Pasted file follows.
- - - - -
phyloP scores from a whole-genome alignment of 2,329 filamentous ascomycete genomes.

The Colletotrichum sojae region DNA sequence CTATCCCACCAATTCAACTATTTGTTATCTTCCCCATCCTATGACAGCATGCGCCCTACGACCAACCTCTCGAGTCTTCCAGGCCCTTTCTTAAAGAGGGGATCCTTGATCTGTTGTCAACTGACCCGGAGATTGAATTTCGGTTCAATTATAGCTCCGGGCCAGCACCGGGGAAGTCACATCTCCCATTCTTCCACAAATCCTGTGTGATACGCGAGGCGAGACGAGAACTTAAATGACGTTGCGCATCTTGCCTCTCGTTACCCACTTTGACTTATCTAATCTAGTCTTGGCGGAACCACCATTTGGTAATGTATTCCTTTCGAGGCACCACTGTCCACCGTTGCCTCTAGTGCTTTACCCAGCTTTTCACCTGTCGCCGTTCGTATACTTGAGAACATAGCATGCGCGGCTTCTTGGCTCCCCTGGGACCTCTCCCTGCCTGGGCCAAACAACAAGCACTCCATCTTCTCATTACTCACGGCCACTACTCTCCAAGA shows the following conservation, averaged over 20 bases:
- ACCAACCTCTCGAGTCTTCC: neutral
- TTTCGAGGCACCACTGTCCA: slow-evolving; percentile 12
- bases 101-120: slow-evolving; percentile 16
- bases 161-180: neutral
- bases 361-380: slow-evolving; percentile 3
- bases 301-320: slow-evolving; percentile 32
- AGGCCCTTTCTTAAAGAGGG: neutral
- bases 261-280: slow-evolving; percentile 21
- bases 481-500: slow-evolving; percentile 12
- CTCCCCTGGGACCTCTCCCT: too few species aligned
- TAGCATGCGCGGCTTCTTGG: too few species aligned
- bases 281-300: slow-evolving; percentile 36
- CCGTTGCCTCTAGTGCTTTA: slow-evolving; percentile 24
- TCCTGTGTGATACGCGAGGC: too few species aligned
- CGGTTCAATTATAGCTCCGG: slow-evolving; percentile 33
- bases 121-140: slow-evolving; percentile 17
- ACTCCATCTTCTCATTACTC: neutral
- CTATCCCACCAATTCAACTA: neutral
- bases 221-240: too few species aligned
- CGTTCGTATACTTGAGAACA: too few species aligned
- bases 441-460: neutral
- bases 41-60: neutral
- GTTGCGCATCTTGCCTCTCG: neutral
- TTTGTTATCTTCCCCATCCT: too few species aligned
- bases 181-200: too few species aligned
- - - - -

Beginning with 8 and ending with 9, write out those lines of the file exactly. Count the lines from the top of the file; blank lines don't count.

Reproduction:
- bases 301-320: slow-evolving; percentile 32
- AGGCCCTTTCTTAAAGAGGG: neutral